Ann Marlowe writes for The New Republic:
“The Taliban have already taken over in Kandahar! Come out onto the streets and see. There is no government there!” Or so Rangina Hamidi, the American-educated daughter of Kandahar’s mayor, Ghulum Hamidi, warned me in Kabul last month. Her remarks echoed a recent survey of 1,000 men in Kandahar and Helmand provinces. It found that 51 percent would prefer justice to be administered by the Taliban and 59 percent think the Taliban would do a better job of running the economy than the current Afghan government.
Rangina gave me her father’s phone number, adding that he answers his own phone. “They killed the last two guys who did that and he can’t find another one to work for him.”
When I arrived at Kandahar Air Base on the way back from a U.S. Army embed, I suggested to the mayor that he send a car to take me to his office. “Why don’t you stay on the base?” he replied. “I will come to meet you at the civilian side of the airport.”
Two white SUVs pulled up, the first filled with bodyguards. Hamidi got out of the second. White-haired and bespectacled, he looked like the American accountant he happened to be. He even wore brown Calvin Klein loafers. But his traditional grey Afghan baggy trousers struck a different note.
“Until a half year ago I did not use bodyguards, he explained. “Everyone was telling me to take some. When they blew up my car killing two people, the Canadian Ambassador replaced it with the white one and I took some bodyguards.”
We walked to a small park in a traffic-free traffic circle. Hamidi spoke English fluently but too eagerly, convolution often being the result. He worked for 13 years in the Afghan Ministry of Finance before fleeing the country. He and his wife raised five daughters and two sons in Virginia; his daughter Rangina graduated from the University of Virginia.
Mr. Hamidi’s job now is not only dangerous, but also filled with mundane headaches. Afghan mayors handle the most thankless aspects of municipal administration—trash pickup, street cleaning, road maintenance, and parks. They have no jurisdiction over the police, or the supplies of power and water, or schools, all of which are controlled from Kabul by local line ministries, and all of which are failing in Kandahar.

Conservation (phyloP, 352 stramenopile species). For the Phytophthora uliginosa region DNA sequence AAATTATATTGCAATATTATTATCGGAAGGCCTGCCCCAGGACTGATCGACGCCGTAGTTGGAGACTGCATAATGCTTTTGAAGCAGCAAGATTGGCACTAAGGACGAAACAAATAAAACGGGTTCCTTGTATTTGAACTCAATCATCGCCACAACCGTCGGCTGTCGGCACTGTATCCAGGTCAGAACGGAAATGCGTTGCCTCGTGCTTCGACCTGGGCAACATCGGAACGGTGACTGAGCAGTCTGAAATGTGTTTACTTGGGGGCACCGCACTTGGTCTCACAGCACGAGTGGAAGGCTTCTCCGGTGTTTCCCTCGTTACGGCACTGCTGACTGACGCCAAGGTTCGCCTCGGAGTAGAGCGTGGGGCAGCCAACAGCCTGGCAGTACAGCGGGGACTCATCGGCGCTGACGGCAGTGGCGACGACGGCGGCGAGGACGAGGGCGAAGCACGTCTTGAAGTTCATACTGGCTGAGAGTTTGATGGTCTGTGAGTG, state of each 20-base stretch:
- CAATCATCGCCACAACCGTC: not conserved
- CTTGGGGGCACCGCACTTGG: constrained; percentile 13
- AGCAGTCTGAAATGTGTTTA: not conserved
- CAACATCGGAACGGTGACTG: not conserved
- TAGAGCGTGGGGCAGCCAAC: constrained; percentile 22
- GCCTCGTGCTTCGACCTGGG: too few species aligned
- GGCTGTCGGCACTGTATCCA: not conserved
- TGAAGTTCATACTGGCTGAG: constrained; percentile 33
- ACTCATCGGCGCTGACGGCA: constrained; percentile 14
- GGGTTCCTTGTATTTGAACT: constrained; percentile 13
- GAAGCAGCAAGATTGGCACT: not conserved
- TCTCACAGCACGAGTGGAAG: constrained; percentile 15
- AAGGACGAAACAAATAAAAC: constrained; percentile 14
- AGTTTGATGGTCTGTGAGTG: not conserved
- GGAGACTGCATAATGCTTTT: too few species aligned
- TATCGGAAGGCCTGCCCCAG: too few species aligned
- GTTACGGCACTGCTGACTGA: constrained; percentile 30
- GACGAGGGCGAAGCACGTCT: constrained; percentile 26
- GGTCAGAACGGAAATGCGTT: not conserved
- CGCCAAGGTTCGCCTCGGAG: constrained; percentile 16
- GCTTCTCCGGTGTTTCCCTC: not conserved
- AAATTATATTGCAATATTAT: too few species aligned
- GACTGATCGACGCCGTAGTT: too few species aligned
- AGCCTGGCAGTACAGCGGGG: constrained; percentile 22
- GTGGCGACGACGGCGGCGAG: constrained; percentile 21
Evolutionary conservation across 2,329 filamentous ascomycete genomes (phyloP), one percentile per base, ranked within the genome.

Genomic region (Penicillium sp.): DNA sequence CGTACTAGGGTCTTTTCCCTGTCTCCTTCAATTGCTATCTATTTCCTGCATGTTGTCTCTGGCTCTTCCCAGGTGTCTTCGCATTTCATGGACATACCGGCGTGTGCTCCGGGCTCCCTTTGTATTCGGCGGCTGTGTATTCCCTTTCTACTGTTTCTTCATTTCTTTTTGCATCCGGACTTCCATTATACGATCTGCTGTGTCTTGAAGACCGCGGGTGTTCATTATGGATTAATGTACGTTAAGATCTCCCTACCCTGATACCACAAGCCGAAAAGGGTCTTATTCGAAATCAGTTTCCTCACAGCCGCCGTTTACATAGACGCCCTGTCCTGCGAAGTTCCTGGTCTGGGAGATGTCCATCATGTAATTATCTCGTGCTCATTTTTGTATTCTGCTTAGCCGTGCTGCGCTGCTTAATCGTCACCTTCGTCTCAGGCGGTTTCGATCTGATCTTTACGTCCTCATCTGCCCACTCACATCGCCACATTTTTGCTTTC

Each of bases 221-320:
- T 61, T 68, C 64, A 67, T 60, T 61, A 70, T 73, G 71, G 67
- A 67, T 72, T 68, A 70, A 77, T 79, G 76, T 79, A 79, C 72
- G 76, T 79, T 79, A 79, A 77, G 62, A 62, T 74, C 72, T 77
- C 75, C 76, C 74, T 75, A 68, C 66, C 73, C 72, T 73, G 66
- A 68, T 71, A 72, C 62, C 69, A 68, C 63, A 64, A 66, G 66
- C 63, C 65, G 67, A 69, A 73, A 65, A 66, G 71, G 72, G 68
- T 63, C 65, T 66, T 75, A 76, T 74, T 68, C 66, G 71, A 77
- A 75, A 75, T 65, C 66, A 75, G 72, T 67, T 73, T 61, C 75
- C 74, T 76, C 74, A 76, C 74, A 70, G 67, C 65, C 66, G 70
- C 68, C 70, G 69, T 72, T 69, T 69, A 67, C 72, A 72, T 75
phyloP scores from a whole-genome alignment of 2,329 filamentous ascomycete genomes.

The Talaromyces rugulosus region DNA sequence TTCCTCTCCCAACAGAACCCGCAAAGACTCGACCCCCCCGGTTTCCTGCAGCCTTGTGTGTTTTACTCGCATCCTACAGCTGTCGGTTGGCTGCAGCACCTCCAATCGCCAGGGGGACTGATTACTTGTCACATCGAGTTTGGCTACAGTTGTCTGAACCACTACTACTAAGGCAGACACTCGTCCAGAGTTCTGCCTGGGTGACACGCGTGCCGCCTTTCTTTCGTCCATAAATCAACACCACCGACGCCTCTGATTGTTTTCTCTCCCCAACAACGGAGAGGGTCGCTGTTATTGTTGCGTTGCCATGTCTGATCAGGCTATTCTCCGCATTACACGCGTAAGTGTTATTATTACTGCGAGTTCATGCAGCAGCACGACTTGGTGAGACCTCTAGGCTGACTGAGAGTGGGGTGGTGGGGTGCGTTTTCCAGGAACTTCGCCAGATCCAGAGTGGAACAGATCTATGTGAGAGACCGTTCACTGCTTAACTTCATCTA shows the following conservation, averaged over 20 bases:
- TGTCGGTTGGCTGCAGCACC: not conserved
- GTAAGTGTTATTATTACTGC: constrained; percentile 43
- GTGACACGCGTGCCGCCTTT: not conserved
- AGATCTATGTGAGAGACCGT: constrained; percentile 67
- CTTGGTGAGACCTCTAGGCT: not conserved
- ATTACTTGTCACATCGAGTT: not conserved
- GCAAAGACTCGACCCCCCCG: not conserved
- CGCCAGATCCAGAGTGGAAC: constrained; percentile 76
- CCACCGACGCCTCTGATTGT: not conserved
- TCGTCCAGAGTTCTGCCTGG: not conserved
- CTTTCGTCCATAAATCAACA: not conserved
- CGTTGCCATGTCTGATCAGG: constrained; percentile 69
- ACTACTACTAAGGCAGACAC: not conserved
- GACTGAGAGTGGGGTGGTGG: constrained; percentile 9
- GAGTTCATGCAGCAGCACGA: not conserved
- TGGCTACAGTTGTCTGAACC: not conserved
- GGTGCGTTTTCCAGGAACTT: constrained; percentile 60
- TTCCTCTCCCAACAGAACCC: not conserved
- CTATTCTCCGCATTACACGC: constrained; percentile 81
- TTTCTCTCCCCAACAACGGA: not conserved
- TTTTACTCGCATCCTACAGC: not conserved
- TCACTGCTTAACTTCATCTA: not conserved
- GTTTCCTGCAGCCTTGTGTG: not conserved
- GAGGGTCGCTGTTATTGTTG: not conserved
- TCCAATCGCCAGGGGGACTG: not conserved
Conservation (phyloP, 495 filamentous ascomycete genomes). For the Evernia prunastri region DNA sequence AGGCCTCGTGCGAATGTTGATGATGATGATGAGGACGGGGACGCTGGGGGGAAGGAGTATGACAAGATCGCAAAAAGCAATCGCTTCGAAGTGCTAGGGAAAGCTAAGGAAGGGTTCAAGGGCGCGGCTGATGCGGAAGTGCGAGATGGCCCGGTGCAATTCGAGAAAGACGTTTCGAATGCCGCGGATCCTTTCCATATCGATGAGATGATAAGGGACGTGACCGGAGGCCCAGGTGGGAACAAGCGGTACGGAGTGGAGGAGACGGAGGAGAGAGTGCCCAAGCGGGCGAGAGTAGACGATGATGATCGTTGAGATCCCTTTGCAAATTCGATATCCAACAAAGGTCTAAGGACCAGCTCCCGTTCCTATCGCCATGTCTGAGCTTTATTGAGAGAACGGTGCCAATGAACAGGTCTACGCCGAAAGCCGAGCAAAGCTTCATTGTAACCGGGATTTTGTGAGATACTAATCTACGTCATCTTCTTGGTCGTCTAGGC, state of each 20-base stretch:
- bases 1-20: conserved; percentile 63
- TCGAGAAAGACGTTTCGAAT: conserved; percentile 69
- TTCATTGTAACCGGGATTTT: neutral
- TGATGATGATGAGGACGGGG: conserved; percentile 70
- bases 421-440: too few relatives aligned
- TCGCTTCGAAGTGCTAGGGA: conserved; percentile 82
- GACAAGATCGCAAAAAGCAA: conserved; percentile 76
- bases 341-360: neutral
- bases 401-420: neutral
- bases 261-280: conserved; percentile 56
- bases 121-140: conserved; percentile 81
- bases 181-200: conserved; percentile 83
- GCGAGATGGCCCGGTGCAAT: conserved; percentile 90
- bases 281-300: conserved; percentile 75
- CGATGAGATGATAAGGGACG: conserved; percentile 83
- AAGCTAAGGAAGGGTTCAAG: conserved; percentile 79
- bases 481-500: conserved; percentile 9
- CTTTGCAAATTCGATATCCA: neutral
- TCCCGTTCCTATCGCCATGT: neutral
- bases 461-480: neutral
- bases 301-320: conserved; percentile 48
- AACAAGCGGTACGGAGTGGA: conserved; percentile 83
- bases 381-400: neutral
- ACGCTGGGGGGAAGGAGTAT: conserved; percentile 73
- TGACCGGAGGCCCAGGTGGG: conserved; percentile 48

Mr. Hamidi begins by telling me that his first priority is simply to keep the city clean. There’s no sewage system, so this amounts to a Sisyphean task. There’s power only every other day, and without it, households have no running water, either. Schools in the suburban districts have been taken over either by the Taliban or foreign forces as command posts.
“My daughter Rangina says the Karzais are using me,” Mr. Hamidi volunteers. “But I am here for Kandahar’s 800,000 citizens and not for [President Karzai’s Kandahar-based brothers] Ahmad Wali Karzai or Qayoum. I tell the truth to Mr. Karzai.”
Mr. Hamidi seems justifiably proud of his success in collecting unpaid taxes and making businesses register with the municipality. This has enabled him to boost the city’s funds significantly.
“When I came there was 3 million afghanis ($66,666) in the municipality bank account, now there is 270 million ($4.9 million). This is from tax and rents. It was hard to get people to pay their taxes but I was an employee of the Ministry of Finance and I know how to collect taxes.”